Leuco-dyes suitable for use in the present invention include, but are not limited to, fluorans, phthalides, amino-triarylmethanes, aminoxanthenes, aminothioxanthenes, amino-9,10-dihydro-acridines, aminophenoxazines, aminophenothiazines, aminodihydro-phenazines, aminodiphenylmethanes, aminohydrocinnamic acids (cyanoethanes, leuco methines) and corresponding esters, 2(p-hydroxyphenyl)-4,5-diphenylimidazoles, indanones, leuco indamines, hydrozines, leuco indigoid dyes, amino-2,3-dihydroanthraquinones, tetrahalo-p,p′-biphenols, 2(p-hydroxyphenyl)-4,5-diphenylimidazoles, phenethylanilines, and mixtures thereof. In one aspect of the present invention, the leuco dye can be a fluoran, phthalide, aminotriarylmethane, or mixture thereof. Several non-limiting examples of suitable fluoran based leuco dyes include 3-diethylamino-6-methyl-7-anilinofluorane, 3-(N-ethyl-p-toluidino)-6-methyl-7-anilinofluorane, 3-(N-ethyl-N-isoamylamino)-6-methyl-7-anilinofluorane, 3-diethylamino-6-methyl-7-(o,p-dimethylanilino)fluorane, 3-pyrrolidino-6-methyl-7-anilinofluorane, 3-piperidino-6-methyl-7-anilinofluorane, 3-(N-cyclohexyl-N-methylamino)-6-methyl-7-anilinofluorane, 3-diethylamino-7-(m-trifluoromethylanilino)fluorane, 3-dibutylamino-6-methyl-7-anilinofluorane, 3-diethylamino-6-chloro-7-anilinofluorane, 3-dibutylamino-7-(o-chloroanilino)fluorane, 3-diethylamino-7-(o-chloroanilino)fluorane, 3-di-n-pentylamino-6-methyl-7-anilinofluoran, 3-di-n-butylamino-6-methyl-7-anilinofluoran, 3-(n-ethyl-n-isopentylamino)-6-methyl-7-anilinofluoran, 3-pyrrolidino-6-methyl-7-anilinofluoran, 1(3H)-isobenzofuranone,4,5,6,7-tetrachloro-3,3-bis[2-[4-(dimethylamino)phenyl]-2-(4-methoxyphenyl)ethenyl], and mixtures thereof. Aminotriarylmethane leuco dyes can also be used in the present invention such as tris(N,N-dimethylaminophenyl) methane (LCV); deutero-tris(N, N-dimethylaminophenyl)methane (D-LCV); tris(N,N-diethylaminophenyl) methane(LECV); deutero-tris(4-diethylaminolphenyl) methane (D-LECV); tris(N,N-di-n-propylaminophenyl) methane (LPCV); tris(N,N-di-n-butylaminophenyl) methane (LBCV); bis(4-diethylaminophenyl)-(4-diethylamino-2-methyl-phenyl) methane (LV-1); bis(4-diethylamino-2-methylphenyl)-(4-diethylamino-phenyl) methane (LV-2); tris(4-diethylamino-2-methylphenyl) methane (LV-3); deutero-bis(4-diethylaminophenyl) -(4-diethylamino-2-methylphenyl) methane (D-LV-1); deutero-bis(4-diethylamino-2-methylphenyl)(4-diethylaminophenyl) methane (D-LV-2); bis(4-diethylamino-2-methylphenyl)(3,4-dimethoxyphenyl) methane (LB-8); aminotriarylmethane leuco-dyes having different alkyl substituents bonded to the amino moieties wherein each alkyl group is independently selected from C1-C4 alkyl; and aminotriaryl methane leuco-dyes with any of the preceding named structures that are further substituted with one or more alkyl groups on the aryl rings wherein the latter alkyl groups are independently selected from C1-C3 alkyl. Other leuco-dyes can also be used in connection with the present invention and are known to those skilled in the art. A more detailed discussion of some of these types of leuco-dyes may be found in U.S. Pat. Nos. 3,658,543 and 6,251,571, each of which are hereby incorporated by reference in their entireties. Examples of other suitable leuco-dyes for use with the invention can be found in Chemistry and Applications of Leuco Dyes, Muthyala,Ramaiha, ed.; Plenum Press, NewYork, London; ISBN: 0-30645459-9, the contents of which are incorporated herein by reference.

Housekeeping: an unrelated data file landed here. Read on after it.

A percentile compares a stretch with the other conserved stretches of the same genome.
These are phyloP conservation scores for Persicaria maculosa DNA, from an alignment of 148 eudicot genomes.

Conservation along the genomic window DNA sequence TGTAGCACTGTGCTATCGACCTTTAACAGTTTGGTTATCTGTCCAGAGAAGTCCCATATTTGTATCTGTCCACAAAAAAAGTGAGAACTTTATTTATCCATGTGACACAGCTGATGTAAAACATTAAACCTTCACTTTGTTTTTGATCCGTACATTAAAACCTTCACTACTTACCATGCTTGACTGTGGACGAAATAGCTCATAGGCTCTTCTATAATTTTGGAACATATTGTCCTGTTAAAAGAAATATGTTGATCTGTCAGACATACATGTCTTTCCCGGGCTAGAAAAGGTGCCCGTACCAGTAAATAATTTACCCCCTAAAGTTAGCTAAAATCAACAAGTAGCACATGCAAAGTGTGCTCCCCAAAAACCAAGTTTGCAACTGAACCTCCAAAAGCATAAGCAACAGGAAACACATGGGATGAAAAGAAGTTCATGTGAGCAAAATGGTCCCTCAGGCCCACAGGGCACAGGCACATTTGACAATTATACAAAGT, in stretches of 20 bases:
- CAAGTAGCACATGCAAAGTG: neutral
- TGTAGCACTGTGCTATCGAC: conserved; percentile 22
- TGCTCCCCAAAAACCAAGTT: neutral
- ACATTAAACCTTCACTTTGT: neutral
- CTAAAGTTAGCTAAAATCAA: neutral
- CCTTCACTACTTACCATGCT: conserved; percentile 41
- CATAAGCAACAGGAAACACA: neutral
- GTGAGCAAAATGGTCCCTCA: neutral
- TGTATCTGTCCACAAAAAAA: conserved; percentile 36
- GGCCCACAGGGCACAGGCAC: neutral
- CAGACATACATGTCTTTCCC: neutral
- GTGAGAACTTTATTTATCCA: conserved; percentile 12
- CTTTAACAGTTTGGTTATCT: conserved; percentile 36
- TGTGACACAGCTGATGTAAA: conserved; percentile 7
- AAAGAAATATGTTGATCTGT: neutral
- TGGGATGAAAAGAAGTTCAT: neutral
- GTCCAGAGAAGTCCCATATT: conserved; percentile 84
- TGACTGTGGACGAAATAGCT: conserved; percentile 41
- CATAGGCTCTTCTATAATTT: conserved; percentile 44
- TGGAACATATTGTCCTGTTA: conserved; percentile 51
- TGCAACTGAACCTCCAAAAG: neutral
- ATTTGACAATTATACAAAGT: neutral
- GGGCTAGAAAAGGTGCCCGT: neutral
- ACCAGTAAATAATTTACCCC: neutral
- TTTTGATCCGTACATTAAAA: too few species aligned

Upon heat-induced oxidation, protonation, ring-opening, or the like, in the presence of the uninhibited metal complex activator and/or unprotected secondary activator, the above-recited leuco-dyes can form dyes having a variety of optical characteristics. Although a wide range of compositions are suitable for use in the present invention, the color forming composition can contain at least about 3% by weight of leuco-dye, and in more detail, can be present at a concentration of from about 4% to about 20% by weight. It is understood that these ranges are only exemplary and other weight ranges can be used depending on the desired image characteristics and other considerations.